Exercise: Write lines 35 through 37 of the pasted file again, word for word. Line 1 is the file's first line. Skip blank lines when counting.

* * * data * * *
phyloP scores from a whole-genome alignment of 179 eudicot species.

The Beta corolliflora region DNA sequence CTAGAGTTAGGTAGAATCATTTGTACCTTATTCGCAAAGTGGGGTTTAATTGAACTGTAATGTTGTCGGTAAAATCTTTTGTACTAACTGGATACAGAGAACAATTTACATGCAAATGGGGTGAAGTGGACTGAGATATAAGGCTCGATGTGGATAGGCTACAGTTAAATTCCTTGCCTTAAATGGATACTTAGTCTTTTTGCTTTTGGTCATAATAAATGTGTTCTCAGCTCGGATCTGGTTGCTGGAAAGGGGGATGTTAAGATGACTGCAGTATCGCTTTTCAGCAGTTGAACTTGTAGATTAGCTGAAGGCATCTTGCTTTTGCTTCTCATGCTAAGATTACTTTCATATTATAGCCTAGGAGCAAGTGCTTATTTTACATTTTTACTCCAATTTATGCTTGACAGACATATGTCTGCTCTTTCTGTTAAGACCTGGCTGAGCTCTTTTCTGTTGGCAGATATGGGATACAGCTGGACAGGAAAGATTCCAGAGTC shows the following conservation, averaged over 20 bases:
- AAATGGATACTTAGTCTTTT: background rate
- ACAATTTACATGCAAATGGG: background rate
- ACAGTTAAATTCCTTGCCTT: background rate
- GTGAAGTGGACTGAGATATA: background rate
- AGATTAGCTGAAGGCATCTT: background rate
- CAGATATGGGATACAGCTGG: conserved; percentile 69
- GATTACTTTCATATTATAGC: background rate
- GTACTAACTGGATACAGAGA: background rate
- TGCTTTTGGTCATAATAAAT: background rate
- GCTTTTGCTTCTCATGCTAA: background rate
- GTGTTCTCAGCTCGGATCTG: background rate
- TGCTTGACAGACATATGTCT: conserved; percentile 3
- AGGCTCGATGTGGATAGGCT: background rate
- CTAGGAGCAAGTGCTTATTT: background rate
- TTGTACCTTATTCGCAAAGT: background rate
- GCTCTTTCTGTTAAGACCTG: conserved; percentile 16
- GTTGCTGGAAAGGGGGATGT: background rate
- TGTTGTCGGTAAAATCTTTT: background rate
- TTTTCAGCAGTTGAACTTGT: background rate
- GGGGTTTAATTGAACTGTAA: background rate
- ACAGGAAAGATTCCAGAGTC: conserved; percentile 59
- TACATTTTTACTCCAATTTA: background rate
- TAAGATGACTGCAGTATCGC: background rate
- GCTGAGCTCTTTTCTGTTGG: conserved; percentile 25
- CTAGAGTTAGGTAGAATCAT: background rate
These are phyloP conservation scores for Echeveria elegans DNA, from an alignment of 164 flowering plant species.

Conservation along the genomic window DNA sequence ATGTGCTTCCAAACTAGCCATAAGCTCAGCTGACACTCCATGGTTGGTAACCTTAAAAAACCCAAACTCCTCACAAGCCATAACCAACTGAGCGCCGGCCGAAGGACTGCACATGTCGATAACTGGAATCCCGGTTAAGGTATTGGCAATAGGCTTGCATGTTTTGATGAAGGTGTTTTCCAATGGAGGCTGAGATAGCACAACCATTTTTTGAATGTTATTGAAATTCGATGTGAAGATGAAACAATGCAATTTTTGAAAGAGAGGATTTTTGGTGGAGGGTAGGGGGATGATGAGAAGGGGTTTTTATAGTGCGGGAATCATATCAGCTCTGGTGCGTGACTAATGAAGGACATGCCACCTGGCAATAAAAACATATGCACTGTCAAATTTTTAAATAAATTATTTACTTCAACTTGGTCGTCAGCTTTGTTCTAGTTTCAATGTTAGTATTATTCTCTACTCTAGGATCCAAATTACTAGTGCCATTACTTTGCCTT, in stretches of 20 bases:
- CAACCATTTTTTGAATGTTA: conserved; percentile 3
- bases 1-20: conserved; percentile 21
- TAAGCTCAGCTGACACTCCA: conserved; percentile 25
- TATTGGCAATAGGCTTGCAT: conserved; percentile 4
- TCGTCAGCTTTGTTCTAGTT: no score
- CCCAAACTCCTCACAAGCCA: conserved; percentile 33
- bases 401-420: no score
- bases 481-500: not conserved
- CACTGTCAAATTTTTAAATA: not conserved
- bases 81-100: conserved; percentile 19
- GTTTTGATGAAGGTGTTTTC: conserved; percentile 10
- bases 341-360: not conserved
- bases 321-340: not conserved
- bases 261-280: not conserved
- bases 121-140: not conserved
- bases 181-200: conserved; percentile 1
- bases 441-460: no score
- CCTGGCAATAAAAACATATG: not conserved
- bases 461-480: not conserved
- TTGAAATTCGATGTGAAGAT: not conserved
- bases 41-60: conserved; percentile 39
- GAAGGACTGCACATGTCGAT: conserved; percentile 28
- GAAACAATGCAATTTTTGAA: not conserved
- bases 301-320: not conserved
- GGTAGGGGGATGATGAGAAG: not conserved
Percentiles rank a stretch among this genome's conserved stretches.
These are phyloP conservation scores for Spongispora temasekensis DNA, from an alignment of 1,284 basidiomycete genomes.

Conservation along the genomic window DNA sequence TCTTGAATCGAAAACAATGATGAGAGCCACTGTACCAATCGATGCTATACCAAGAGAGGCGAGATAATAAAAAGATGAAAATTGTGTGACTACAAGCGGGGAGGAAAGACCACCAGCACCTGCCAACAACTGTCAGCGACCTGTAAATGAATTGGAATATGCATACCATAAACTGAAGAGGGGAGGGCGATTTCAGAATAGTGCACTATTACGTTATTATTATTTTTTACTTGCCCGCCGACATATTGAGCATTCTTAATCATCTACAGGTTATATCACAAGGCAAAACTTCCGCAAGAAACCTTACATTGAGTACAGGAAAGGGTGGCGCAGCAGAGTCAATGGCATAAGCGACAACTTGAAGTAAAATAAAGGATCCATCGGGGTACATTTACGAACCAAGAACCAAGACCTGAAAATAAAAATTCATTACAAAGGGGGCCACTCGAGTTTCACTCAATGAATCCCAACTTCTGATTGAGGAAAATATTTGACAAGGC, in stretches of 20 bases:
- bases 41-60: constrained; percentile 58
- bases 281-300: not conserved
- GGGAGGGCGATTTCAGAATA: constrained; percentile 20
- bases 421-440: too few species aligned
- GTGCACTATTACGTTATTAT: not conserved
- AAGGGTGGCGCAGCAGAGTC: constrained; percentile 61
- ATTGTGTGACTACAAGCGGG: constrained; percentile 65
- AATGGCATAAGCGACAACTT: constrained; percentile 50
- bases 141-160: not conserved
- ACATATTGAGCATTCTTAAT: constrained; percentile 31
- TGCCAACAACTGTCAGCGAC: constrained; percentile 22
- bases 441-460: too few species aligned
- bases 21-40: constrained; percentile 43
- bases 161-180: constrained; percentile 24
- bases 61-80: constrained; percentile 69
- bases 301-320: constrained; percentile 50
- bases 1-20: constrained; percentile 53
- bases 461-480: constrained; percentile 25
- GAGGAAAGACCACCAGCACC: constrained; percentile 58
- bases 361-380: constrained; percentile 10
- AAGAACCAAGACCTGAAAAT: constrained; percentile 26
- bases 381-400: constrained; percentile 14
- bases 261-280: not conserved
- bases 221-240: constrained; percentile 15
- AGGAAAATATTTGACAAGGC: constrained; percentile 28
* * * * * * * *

- CCCAAACTCCTCACAAGCCA: conserved; percentile 33
- bases 401-420: no score
- bases 481-500: not conserved